“A lender has the right to change the terms of the loan contract but if the change adversely affects the borrower, they have to be given 20 days notice. It’s a minimum requirement under legislation,” Mr Williams said.
Accountant Phillip Stam received ME Bank’s letter, dated April 23, on April 30, three days after the redraw facility had been suspended. “On Friday afternoon, it was in the mail. They’d already implemented it of course,” he said.
Mr Stam has since spent hours trying to regain access to the money. “I’ve tried calling twice. Yesterday and Monday. I was on hold for an hour and just gave up and hung up. I’d had enough, couldn’t wait any longer.”
Mr Williams said the cancellation of the ability to redraw is not legal if customers are not given the appropriate notice period, and customers can lodge a complaint with the Australian Financial Complaints Authority (AFCA) to have it overturned.
“If that is cancelled on two days’ notice, that cancellation is not effective,” Mr Williams said. “What you would then do is launch a complaint with AFCA, they will find in your favour.”
AFCA activated a “significant event response plan” – last used for monitoring insurance claims after the summer bushfires and hailstorms – on Tuesday following ME Bank’s policy change, as it braces for a flurry of complaints from affected customers.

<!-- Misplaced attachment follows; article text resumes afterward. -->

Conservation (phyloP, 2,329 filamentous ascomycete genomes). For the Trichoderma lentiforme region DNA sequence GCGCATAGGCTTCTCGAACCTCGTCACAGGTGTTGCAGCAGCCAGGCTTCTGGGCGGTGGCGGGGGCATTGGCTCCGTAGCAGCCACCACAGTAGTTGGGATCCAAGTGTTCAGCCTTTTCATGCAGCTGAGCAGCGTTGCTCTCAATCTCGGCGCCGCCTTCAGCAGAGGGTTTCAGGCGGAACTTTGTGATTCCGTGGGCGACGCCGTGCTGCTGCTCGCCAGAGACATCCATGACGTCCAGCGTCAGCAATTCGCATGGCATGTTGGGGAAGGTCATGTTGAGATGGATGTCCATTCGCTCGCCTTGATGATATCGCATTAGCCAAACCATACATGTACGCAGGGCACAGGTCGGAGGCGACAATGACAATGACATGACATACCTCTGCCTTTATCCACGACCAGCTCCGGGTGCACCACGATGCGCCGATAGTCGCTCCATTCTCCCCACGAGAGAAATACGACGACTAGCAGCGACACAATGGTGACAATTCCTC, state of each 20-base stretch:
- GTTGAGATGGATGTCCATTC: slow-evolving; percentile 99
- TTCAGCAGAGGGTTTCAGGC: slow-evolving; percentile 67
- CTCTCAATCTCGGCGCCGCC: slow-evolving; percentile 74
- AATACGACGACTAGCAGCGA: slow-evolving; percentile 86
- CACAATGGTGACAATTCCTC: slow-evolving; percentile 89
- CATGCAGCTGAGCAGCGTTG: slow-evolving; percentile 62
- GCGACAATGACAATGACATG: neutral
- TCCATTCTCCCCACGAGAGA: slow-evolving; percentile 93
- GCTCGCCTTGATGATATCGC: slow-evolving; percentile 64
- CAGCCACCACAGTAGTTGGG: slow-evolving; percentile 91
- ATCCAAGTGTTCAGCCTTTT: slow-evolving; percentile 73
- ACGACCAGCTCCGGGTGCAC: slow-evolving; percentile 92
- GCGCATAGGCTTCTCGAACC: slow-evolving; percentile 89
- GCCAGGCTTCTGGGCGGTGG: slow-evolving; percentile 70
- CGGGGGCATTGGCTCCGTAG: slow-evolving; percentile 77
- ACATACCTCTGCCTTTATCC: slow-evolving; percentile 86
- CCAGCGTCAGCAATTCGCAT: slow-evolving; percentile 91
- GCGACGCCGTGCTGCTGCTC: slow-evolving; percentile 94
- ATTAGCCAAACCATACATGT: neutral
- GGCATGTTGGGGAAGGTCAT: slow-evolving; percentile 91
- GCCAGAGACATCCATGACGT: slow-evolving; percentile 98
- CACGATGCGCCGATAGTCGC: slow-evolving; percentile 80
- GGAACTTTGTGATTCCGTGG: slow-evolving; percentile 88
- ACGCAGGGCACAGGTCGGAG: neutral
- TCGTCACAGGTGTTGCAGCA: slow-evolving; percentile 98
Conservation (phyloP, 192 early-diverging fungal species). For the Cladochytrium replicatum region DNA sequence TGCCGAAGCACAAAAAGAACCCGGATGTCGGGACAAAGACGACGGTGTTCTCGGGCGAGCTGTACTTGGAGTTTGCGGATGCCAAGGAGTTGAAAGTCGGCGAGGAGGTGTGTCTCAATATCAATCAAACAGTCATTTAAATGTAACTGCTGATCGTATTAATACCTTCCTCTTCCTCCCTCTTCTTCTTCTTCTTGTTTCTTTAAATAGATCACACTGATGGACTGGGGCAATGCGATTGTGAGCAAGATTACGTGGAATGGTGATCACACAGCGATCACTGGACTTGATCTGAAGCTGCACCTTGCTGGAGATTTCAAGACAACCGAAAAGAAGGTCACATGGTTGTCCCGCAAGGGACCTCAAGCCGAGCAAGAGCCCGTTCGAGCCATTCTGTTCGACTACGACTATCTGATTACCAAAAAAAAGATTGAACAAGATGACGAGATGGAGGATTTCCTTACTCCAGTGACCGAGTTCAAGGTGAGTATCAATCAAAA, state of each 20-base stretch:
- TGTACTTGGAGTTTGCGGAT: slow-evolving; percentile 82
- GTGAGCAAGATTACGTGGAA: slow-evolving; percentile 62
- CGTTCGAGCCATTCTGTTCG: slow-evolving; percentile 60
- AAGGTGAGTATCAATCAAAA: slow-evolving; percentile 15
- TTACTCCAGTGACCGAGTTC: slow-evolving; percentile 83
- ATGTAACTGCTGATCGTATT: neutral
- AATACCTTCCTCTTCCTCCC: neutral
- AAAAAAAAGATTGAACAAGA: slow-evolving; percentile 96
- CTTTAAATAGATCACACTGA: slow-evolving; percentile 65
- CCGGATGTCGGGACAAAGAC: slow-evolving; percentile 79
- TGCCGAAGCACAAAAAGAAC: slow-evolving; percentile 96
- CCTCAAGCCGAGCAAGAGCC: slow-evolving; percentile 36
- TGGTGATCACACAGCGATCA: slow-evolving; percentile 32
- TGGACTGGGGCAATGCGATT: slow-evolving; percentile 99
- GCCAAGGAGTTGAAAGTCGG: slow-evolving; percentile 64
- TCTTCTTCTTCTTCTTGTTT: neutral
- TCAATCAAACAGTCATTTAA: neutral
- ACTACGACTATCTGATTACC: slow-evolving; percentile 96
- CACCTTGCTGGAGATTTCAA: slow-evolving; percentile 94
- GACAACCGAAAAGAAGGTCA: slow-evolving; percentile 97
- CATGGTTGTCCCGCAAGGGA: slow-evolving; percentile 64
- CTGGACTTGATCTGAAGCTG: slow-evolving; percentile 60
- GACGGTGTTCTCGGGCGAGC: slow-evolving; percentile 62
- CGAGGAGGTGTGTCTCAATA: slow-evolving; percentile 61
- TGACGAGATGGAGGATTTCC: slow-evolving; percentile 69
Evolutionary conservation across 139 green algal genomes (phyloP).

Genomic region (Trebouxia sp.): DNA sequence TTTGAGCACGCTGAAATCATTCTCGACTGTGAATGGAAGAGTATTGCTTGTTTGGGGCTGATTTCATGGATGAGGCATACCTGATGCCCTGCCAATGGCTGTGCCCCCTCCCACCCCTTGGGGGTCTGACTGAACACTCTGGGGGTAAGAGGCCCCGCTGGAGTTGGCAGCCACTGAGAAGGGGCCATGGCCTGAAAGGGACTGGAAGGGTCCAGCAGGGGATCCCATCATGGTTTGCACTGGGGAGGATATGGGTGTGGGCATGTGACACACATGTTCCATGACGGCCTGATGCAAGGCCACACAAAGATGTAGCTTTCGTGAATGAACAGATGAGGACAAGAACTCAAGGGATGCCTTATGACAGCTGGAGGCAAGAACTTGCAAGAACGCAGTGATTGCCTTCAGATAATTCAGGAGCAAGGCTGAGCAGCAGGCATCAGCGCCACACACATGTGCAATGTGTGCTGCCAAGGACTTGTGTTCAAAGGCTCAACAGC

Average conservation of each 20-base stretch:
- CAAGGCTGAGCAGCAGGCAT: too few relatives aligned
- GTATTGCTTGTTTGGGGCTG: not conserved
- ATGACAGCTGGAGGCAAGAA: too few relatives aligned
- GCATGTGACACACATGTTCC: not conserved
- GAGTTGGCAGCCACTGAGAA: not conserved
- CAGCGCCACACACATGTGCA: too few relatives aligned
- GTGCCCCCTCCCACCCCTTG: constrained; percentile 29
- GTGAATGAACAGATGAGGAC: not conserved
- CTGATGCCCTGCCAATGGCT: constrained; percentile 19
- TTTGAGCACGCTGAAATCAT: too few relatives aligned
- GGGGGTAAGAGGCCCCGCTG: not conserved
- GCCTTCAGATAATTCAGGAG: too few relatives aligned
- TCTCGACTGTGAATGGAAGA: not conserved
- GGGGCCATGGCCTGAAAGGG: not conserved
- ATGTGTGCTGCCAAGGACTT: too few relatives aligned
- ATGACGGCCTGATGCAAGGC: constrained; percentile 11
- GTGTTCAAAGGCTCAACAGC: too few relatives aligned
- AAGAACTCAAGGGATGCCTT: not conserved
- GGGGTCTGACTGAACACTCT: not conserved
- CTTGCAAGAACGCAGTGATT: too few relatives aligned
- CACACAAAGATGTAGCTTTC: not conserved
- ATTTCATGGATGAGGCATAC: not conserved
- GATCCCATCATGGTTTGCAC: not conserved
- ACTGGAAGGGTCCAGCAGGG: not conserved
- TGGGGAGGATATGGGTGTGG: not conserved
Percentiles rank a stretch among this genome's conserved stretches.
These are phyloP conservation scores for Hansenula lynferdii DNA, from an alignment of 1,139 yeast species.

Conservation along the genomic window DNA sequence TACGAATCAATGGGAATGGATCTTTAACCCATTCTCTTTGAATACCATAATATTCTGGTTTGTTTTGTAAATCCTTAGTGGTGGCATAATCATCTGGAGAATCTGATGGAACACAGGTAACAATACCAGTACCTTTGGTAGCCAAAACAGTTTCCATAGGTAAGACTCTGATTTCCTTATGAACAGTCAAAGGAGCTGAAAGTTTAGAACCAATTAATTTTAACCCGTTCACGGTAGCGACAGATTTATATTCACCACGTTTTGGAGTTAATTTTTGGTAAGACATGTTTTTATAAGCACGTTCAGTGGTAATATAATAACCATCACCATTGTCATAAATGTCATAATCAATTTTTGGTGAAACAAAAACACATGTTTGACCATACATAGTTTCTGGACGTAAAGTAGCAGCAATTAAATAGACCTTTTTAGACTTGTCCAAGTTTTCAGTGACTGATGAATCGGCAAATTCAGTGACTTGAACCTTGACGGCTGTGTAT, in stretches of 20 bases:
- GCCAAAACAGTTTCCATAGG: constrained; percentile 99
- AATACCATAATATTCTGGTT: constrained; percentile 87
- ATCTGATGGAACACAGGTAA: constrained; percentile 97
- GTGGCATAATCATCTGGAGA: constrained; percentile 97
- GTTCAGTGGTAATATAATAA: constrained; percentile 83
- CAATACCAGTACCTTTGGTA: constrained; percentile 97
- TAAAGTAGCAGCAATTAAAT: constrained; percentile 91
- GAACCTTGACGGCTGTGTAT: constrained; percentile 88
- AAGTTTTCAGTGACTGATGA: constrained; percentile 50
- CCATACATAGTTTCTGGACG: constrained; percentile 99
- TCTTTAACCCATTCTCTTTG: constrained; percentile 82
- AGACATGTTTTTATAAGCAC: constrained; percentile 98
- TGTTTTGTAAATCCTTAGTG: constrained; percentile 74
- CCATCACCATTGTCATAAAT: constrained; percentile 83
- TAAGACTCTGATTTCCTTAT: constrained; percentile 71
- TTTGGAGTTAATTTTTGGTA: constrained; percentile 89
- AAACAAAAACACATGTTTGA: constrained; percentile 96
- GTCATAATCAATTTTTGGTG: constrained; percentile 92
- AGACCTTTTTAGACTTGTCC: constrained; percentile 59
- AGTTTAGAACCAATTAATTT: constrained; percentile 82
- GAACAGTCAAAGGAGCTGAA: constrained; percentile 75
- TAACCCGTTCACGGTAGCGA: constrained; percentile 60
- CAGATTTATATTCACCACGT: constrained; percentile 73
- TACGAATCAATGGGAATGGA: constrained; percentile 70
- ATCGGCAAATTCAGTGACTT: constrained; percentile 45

If the policy change is found to be illegitimate, Mr Williams said ME Bank could be forced to reinstate customers’ redraw facilities. Banks are required to pay AFCA to cover the costs of investigating and resolving complaints.
“If you have 100 complaints at $2000 a pop, that’s $200,000. If you have 1000 complaints, you’re up at $2 million. Then, of course, ASIC [Australian Securities and Investments Commission] won’t like that. Then you’ve got the ASIC investigation coming as well,” Mr Williams said.
University of Wollongong senior lecturer Andy Schmulow said ME Bank is also in breach of five articles in the Australian Banking Association’s code of practice, related to rules around fair and timely communication with customers.
“When you take away money that you’ve said is available for redraw and you didn’t tell people about it, I don’t see how that is compliant,” Dr Schmulow said. “Once you’ve signed up to this, every contract that is already enforced is bound by this.”
ME Bank did not respond to requests for comment.
Charlotte is a reporter for The Age.